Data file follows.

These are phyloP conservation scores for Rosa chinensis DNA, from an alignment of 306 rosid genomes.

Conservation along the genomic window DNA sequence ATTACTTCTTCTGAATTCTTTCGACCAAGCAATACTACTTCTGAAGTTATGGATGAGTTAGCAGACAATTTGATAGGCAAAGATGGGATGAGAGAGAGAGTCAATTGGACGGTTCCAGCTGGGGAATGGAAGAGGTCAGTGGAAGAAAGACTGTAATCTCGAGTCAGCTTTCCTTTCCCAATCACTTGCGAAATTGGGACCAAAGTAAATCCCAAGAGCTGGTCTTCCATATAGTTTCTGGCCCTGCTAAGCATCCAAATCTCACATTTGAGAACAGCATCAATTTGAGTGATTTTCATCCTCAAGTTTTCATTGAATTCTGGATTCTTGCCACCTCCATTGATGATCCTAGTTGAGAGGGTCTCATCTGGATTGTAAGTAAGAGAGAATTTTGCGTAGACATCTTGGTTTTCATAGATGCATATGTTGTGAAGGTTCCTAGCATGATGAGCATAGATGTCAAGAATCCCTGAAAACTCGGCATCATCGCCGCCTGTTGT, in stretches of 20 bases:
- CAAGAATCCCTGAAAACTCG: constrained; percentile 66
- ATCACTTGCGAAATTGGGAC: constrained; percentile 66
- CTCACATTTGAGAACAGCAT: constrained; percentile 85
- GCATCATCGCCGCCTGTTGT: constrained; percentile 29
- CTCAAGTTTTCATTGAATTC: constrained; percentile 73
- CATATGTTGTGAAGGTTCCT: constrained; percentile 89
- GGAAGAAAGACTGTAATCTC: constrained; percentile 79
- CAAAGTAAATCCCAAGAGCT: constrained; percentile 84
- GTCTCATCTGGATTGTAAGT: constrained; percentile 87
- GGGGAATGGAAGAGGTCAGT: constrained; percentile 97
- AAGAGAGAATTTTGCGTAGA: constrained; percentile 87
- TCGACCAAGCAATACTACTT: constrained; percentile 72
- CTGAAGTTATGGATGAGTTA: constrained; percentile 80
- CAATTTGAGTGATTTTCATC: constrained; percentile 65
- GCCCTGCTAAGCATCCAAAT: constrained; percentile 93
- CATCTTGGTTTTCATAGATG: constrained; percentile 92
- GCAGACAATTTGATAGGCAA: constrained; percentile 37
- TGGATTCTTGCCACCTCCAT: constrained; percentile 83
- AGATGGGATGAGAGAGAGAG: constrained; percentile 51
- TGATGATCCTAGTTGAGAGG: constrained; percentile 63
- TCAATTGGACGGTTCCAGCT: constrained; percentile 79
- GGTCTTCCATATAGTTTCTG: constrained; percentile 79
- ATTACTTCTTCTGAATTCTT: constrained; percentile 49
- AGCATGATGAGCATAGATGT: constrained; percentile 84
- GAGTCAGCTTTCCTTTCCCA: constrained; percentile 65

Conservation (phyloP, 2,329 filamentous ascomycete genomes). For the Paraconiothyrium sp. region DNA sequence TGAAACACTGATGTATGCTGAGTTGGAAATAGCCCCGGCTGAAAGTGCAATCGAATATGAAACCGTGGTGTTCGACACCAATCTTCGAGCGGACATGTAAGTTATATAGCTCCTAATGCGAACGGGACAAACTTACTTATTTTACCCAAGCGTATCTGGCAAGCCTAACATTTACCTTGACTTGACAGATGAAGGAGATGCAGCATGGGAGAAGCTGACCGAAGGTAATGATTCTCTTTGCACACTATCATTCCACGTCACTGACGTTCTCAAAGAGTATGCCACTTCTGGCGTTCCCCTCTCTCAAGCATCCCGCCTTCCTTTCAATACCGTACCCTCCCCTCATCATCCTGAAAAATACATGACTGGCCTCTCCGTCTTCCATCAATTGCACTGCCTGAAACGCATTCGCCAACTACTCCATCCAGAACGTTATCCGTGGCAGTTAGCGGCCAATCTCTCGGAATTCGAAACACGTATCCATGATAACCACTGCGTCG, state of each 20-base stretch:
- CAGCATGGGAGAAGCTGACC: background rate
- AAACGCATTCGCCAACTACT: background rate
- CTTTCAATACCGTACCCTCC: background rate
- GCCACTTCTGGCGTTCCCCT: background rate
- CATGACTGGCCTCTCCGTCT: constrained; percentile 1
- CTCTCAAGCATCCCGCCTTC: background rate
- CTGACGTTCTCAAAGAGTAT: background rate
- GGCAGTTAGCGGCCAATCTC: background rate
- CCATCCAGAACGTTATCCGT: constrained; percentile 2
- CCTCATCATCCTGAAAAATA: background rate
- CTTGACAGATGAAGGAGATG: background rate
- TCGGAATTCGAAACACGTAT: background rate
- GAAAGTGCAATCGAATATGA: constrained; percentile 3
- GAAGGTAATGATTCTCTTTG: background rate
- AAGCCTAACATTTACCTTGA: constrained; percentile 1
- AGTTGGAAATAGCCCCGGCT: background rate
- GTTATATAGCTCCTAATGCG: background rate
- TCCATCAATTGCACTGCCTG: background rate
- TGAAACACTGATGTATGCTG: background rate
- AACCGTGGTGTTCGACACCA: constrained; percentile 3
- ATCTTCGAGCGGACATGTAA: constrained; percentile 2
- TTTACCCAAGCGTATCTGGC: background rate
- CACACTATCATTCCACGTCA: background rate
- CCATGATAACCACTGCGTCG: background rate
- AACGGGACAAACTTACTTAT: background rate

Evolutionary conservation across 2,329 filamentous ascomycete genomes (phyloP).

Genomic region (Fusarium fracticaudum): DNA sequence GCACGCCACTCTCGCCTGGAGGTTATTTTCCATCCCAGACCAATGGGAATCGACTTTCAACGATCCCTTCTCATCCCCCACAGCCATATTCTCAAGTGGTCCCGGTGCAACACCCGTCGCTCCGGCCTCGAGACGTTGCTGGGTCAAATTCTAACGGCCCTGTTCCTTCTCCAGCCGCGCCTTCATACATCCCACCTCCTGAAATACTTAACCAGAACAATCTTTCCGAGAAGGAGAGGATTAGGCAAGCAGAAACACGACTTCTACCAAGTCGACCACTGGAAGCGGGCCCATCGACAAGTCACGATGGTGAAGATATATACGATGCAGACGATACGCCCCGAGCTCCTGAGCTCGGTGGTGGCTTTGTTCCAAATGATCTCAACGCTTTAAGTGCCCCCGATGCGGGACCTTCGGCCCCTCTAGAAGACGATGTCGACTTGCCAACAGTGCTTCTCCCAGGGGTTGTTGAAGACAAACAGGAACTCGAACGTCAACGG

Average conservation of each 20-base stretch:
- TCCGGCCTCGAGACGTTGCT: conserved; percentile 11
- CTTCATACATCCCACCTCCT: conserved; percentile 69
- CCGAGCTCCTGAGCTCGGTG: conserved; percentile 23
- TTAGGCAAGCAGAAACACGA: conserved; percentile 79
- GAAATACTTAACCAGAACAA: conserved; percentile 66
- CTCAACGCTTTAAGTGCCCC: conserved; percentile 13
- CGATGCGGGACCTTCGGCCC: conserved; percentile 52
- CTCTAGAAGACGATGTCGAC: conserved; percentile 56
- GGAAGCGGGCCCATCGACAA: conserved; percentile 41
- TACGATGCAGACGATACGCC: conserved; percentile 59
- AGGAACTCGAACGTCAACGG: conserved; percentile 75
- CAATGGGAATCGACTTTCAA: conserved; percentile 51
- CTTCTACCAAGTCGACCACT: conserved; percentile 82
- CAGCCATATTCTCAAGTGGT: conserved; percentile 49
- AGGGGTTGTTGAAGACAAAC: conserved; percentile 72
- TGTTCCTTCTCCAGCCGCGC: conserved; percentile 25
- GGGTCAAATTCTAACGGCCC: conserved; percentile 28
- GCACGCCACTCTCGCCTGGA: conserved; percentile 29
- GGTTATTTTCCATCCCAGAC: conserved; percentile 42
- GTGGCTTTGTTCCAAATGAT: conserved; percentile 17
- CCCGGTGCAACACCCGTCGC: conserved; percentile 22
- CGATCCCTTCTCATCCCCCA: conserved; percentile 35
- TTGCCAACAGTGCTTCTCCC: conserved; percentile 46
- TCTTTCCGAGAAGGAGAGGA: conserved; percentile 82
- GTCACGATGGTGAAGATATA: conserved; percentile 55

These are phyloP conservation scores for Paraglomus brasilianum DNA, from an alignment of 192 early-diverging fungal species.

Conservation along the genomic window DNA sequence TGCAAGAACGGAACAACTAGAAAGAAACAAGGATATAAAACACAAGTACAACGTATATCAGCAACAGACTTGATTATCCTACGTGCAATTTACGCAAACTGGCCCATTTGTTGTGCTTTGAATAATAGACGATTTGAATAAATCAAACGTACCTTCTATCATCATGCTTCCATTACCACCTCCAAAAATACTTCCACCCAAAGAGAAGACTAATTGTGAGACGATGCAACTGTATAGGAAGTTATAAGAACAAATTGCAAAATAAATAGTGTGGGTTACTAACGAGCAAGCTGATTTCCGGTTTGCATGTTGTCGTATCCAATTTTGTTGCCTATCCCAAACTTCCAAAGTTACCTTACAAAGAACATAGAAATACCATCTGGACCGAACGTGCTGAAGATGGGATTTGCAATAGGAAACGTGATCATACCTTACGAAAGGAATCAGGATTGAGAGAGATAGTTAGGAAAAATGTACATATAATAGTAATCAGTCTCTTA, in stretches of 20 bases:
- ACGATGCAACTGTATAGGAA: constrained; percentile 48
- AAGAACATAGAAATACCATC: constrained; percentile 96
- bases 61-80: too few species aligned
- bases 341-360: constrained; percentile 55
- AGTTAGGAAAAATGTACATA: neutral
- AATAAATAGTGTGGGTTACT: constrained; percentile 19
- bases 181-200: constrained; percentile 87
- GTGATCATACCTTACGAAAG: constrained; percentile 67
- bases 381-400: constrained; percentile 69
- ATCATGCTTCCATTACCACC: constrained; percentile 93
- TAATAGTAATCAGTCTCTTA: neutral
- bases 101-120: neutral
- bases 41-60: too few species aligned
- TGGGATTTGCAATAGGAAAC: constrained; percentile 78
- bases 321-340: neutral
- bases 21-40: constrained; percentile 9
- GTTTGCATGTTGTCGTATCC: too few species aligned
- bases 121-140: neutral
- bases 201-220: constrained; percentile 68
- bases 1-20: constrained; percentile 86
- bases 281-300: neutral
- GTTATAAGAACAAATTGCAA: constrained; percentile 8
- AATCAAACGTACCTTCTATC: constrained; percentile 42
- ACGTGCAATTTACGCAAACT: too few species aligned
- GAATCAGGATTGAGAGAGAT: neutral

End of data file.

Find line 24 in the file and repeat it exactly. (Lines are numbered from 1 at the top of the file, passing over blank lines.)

- GGTCTTCCATATAGTTTCTG: constrained; percentile 79